Dani Receives National Recognition For Volunteering

Dani chivers volunteering awardTo say that Pacific Hills student Dani Chivers likes cricket is a huge understatement. Since discovering the sport at the age of six she has enthusiastically thrown herself into it and her years of dedication have been recognised at a national level.

Cricket Australia has named Dani the recipient of their prestigious Young Community Leader of the Year Award. This comes on top of Dani being selected by Cricket NSW as the person most deserving of their Young Community Leader of the Year Award. Apart from these outstanding achievements, Dani’s “trophy cabinet” includes the Hornsby Kuringai District Cricket Association Rookie Coach of the Year Award.

“I fell in love with cricket from the start. I love the team spirit. You have to have a good relationship with your team mates every weekend. You need to decide things together.”

Such is her love for cricket that Dani has ventured from batting and bowling to captaining sides to coaching. Her mentor over the years has been father, Graham, who played English County junior cricket.

Dani started with Kanga Cricket at the biggest junior club in Australia, West Pennant Hills-Cherrybrook Cricket Club. She was handy with the bat and discovered she like to bowl. Fast. Up to 100 kilometres per hour.

“No one thinks that I’m a scary fast bowler. It’s so much fun.”

Her personal best is five wickets for 18 runs against a boy’s rep team. Her best ‘knock with the bat’ is 31 not out.

Dani is naturally gifted at the sport and before long, at the age of 14, she was captaining an U18 women’s grade team in which she was the youngest player.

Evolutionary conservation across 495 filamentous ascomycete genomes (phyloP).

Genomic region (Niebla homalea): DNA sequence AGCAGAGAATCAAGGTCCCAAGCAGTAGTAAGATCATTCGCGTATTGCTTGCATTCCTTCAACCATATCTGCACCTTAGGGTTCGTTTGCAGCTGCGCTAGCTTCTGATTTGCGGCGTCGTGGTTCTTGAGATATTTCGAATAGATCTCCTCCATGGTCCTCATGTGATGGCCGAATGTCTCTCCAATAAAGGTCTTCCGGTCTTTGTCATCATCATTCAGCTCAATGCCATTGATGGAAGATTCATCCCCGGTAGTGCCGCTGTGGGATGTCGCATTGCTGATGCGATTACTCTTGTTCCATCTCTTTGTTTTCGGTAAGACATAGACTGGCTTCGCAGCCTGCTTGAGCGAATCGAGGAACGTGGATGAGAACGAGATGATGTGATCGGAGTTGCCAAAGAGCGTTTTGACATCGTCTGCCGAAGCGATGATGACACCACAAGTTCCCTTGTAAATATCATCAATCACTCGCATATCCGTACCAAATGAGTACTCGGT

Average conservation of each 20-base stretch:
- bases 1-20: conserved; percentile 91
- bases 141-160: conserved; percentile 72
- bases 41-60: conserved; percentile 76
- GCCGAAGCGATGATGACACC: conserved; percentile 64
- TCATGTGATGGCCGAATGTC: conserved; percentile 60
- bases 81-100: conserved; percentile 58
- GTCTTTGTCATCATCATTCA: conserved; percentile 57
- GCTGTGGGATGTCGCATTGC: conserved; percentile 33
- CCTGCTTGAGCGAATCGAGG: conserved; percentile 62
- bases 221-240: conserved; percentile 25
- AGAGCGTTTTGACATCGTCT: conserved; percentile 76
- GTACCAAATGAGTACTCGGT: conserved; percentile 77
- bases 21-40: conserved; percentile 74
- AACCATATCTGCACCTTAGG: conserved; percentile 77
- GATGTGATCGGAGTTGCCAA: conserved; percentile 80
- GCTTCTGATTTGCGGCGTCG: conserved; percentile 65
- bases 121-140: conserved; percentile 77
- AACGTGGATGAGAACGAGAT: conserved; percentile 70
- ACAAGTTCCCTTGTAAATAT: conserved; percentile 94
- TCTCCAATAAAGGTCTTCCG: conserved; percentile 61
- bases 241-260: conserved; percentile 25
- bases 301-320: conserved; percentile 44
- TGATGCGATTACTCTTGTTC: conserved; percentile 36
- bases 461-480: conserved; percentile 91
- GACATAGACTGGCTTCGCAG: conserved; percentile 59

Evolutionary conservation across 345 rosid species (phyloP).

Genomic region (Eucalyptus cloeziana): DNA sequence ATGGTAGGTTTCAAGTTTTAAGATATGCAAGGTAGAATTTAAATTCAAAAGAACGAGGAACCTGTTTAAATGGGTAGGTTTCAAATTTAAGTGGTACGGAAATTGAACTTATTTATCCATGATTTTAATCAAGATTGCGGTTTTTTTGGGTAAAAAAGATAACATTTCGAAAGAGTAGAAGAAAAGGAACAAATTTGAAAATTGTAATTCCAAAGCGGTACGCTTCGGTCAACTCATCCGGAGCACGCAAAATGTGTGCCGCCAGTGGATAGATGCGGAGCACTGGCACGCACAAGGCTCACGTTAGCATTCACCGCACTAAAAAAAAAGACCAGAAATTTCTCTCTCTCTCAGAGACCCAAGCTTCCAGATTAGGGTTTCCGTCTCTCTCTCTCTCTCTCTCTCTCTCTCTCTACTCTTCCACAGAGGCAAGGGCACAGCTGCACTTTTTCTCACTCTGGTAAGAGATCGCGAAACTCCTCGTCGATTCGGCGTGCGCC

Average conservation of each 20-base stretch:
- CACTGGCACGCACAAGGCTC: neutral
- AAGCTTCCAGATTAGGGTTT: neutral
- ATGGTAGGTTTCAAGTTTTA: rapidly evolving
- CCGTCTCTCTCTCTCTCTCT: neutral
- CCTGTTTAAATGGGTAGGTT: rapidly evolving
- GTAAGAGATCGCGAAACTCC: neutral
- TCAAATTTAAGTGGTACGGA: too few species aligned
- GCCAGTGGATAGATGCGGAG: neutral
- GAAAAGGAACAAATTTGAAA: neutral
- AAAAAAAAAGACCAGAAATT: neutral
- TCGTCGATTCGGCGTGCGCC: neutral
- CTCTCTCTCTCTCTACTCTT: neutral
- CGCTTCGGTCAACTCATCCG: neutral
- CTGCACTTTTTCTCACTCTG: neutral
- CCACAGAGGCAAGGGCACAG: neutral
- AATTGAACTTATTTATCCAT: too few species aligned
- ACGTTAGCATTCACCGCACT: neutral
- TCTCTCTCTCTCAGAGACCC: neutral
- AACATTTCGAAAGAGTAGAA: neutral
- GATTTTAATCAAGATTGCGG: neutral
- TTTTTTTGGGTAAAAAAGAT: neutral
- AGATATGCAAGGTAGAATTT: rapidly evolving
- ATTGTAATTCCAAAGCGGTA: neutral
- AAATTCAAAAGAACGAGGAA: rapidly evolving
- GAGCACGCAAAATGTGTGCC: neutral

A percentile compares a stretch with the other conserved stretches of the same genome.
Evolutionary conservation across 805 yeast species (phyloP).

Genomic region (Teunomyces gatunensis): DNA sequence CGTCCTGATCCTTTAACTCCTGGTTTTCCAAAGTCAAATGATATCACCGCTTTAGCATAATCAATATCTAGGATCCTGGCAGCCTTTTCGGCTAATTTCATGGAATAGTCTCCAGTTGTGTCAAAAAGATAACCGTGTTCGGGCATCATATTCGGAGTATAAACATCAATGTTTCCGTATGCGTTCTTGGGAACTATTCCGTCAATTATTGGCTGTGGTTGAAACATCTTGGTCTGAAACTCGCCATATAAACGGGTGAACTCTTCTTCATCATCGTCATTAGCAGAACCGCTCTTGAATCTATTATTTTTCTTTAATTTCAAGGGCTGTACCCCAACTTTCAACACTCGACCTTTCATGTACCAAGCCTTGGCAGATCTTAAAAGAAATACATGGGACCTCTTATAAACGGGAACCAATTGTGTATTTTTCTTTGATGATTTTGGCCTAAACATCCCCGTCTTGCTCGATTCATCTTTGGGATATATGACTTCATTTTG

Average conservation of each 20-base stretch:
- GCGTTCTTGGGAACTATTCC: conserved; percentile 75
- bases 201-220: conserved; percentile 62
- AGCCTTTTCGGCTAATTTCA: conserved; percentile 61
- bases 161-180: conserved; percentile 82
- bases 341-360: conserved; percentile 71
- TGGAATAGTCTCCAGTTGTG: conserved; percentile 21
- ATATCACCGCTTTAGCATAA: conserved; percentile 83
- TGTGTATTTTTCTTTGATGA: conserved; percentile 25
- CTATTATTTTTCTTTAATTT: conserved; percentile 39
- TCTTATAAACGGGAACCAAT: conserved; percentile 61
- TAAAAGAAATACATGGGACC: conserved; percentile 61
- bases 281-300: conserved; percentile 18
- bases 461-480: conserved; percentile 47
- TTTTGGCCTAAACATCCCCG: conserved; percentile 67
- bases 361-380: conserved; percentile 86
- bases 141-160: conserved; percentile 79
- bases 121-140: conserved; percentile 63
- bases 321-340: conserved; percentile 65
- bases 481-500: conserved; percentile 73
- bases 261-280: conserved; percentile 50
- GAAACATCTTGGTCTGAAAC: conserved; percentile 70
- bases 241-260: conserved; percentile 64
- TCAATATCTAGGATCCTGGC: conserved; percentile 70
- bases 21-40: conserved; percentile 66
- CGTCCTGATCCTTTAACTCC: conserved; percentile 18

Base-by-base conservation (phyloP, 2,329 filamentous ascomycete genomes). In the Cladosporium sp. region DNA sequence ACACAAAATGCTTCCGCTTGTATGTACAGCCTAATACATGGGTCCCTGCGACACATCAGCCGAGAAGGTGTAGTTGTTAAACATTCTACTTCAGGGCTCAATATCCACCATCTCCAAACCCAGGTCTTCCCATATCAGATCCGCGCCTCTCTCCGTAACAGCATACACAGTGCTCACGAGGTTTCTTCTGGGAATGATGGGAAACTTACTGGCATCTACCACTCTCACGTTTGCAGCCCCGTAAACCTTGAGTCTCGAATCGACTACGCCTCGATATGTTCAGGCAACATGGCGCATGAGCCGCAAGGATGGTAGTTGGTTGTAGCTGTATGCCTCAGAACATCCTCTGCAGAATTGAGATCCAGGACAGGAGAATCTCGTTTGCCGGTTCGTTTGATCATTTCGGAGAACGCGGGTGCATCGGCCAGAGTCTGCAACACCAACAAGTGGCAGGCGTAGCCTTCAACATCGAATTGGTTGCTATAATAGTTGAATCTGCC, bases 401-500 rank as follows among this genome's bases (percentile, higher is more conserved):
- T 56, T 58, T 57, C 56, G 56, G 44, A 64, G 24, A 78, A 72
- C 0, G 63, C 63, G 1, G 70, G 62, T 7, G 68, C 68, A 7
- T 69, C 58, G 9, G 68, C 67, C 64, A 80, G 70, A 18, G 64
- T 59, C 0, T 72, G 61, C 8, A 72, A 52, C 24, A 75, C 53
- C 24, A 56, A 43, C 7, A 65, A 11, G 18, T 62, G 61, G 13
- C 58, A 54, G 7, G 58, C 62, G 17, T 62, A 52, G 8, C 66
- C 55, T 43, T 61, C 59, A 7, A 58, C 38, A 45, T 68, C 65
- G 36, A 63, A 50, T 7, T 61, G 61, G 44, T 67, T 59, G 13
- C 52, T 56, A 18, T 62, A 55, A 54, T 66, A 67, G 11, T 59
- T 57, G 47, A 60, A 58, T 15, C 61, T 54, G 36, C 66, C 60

“When you’re involved in the game you have to be concentrating on every ball. You can’t switch off, you’re always changing something – moving a fielder, changing a bowler.”

From that age she also captained a rep side for three years, and she has led boy’s teams at state carnivals in which she is the only female.

“They do listen to me.”

Dani progressed to rep cricket and, as a member of the Northern Districts club (which has produced a number of national professional players) she is now playing in women’s grade cricket. She is in second grade and is targeting the first grade competition.

“It is very hard to get into the team. It keeps me on my toes.”

Dani cricket armidale carnival day

Dani trains twice a week with adult players from the WBBL. When you add in her playing and coaching activities she is handling a bat and ball six days a week.

“I’ve never been bored with it, there is always something new to learn.”

Dani’s coaching career started when she was in Year 3 at Primary School. Her father was running clinics at a primary school during the holidays and Dani decided to help out with the Kindy kids. She instantly discovered a lot of enjoyment in working with young children, and, from then through to now, she was busy during her holiday breaks coaching at five local schools.

Three years ago, Milo Cricket needed a coach for their Saturday program and Dani’s name was put forward. She was selected and added that to her list of weekly responsibilities. The Hornsby Kuringai District Cricket Association invited Dani to become a part of their coaching team at clinics during school holidays and they responded to her enthusiastic input by presenting her with their annual award.

Friday nights, before youth group, are occupied with Blowfly Cricket. This is a program for children with special needs.

“I find it rewarding to see them having so much fun, and we’re giving the carers a break. I like talking to the kids, it’s very relaxed.”

Dani has also had a go at indoor cricket with an all-boys School team. She had to get special clearance to play in that competition.

“It is a lot of fun but scary when you’re playing Year 12’s who are so tall.”

If there is a ‘downside’ to this story it is that Dani is no stranger to her local physiotherapist. Pace bowling takes its toll on the body (just ask any of the bowlers in the Australian team) and after a match she sometimes has to get treatment for ‘niggles’. She has suffered one injury, a damaged rotator cuff, which kept her away from the sport for a while.

“My dream is to play for Australia. If not, I definitely want to be involved in the sport for Cricket NSW or Cricket Australia.”